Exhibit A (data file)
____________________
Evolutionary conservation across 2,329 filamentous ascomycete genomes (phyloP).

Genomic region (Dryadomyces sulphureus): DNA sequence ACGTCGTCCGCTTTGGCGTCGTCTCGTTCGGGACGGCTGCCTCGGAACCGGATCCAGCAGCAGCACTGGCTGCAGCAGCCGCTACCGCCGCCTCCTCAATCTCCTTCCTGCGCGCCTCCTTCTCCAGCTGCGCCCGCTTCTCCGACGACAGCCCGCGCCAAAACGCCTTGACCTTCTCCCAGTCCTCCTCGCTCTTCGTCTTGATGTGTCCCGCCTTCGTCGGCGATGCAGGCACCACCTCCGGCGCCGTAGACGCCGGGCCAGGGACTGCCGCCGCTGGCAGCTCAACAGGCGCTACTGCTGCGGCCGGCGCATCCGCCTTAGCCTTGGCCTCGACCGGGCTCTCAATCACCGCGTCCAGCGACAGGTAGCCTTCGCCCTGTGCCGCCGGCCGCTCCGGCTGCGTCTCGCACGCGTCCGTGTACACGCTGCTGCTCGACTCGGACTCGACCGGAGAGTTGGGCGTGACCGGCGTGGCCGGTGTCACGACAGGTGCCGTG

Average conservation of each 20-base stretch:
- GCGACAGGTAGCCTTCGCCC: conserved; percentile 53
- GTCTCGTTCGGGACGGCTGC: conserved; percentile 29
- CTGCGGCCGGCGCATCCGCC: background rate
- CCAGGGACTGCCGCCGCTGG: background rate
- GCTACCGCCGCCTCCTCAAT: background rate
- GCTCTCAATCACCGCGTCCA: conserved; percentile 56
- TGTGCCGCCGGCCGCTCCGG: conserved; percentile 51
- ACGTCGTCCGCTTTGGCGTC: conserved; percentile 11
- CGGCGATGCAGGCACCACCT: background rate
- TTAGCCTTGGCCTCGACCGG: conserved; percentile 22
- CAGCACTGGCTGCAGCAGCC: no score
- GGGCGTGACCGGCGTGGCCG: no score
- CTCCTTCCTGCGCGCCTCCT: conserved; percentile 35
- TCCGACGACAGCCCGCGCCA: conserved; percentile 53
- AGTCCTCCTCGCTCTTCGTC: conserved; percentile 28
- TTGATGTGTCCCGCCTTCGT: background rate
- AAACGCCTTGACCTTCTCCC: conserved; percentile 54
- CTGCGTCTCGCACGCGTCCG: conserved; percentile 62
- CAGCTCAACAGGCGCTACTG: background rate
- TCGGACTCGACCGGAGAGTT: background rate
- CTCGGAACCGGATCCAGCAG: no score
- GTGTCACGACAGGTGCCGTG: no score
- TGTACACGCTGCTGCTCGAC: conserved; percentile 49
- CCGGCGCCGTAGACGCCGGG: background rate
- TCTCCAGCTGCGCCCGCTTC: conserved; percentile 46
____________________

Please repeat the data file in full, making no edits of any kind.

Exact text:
Evolutionary conservation across 2,329 filamentous ascomycete genomes (phyloP).

Genomic region (Dryadomyces sulphureus): DNA sequence ACGTCGTCCGCTTTGGCGTCGTCTCGTTCGGGACGGCTGCCTCGGAACCGGATCCAGCAGCAGCACTGGCTGCAGCAGCCGCTACCGCCGCCTCCTCAATCTCCTTCCTGCGCGCCTCCTTCTCCAGCTGCGCCCGCTTCTCCGACGACAGCCCGCGCCAAAACGCCTTGACCTTCTCCCAGTCCTCCTCGCTCTTCGTCTTGATGTGTCCCGCCTTCGTCGGCGATGCAGGCACCACCTCCGGCGCCGTAGACGCCGGGCCAGGGACTGCCGCCGCTGGCAGCTCAACAGGCGCTACTGCTGCGGCCGGCGCATCCGCCTTAGCCTTGGCCTCGACCGGGCTCTCAATCACCGCGTCCAGCGACAGGTAGCCTTCGCCCTGTGCCGCCGGCCGCTCCGGCTGCGTCTCGCACGCGTCCGTGTACACGCTGCTGCTCGACTCGGACTCGACCGGAGAGTTGGGCGTGACCGGCGTGGCCGGTGTCACGACAGGTGCCGTG

Average conservation of each 20-base stretch:
- GCGACAGGTAGCCTTCGCCC: conserved; percentile 53
- GTCTCGTTCGGGACGGCTGC: conserved; percentile 29
- CTGCGGCCGGCGCATCCGCC: background rate
- CCAGGGACTGCCGCCGCTGG: background rate
- GCTACCGCCGCCTCCTCAAT: background rate
- GCTCTCAATCACCGCGTCCA: conserved; percentile 56
- TGTGCCGCCGGCCGCTCCGG: conserved; percentile 51
- ACGTCGTCCGCTTTGGCGTC: conserved; percentile 11
- CGGCGATGCAGGCACCACCT: background rate
- TTAGCCTTGGCCTCGACCGG: conserved; percentile 22
- CAGCACTGGCTGCAGCAGCC: no score
- GGGCGTGACCGGCGTGGCCG: no score
- CTCCTTCCTGCGCGCCTCCT: conserved; percentile 35
- TCCGACGACAGCCCGCGCCA: conserved; percentile 53
- AGTCCTCCTCGCTCTTCGTC: conserved; percentile 28
- TTGATGTGTCCCGCCTTCGT: background rate
- AAACGCCTTGACCTTCTCCC: conserved; percentile 54
- CTGCGTCTCGCACGCGTCCG: conserved; percentile 62
- CAGCTCAACAGGCGCTACTG: background rate
- TCGGACTCGACCGGAGAGTT: background rate
- CTCGGAACCGGATCCAGCAG: no score
- GTGTCACGACAGGTGCCGTG: no score
- TGTACACGCTGCTGCTCGAC: conserved; percentile 49
- CCGGCGCCGTAGACGCCGGG: background rate
- TCTCCAGCTGCGCCCGCTTC: conserved; percentile 46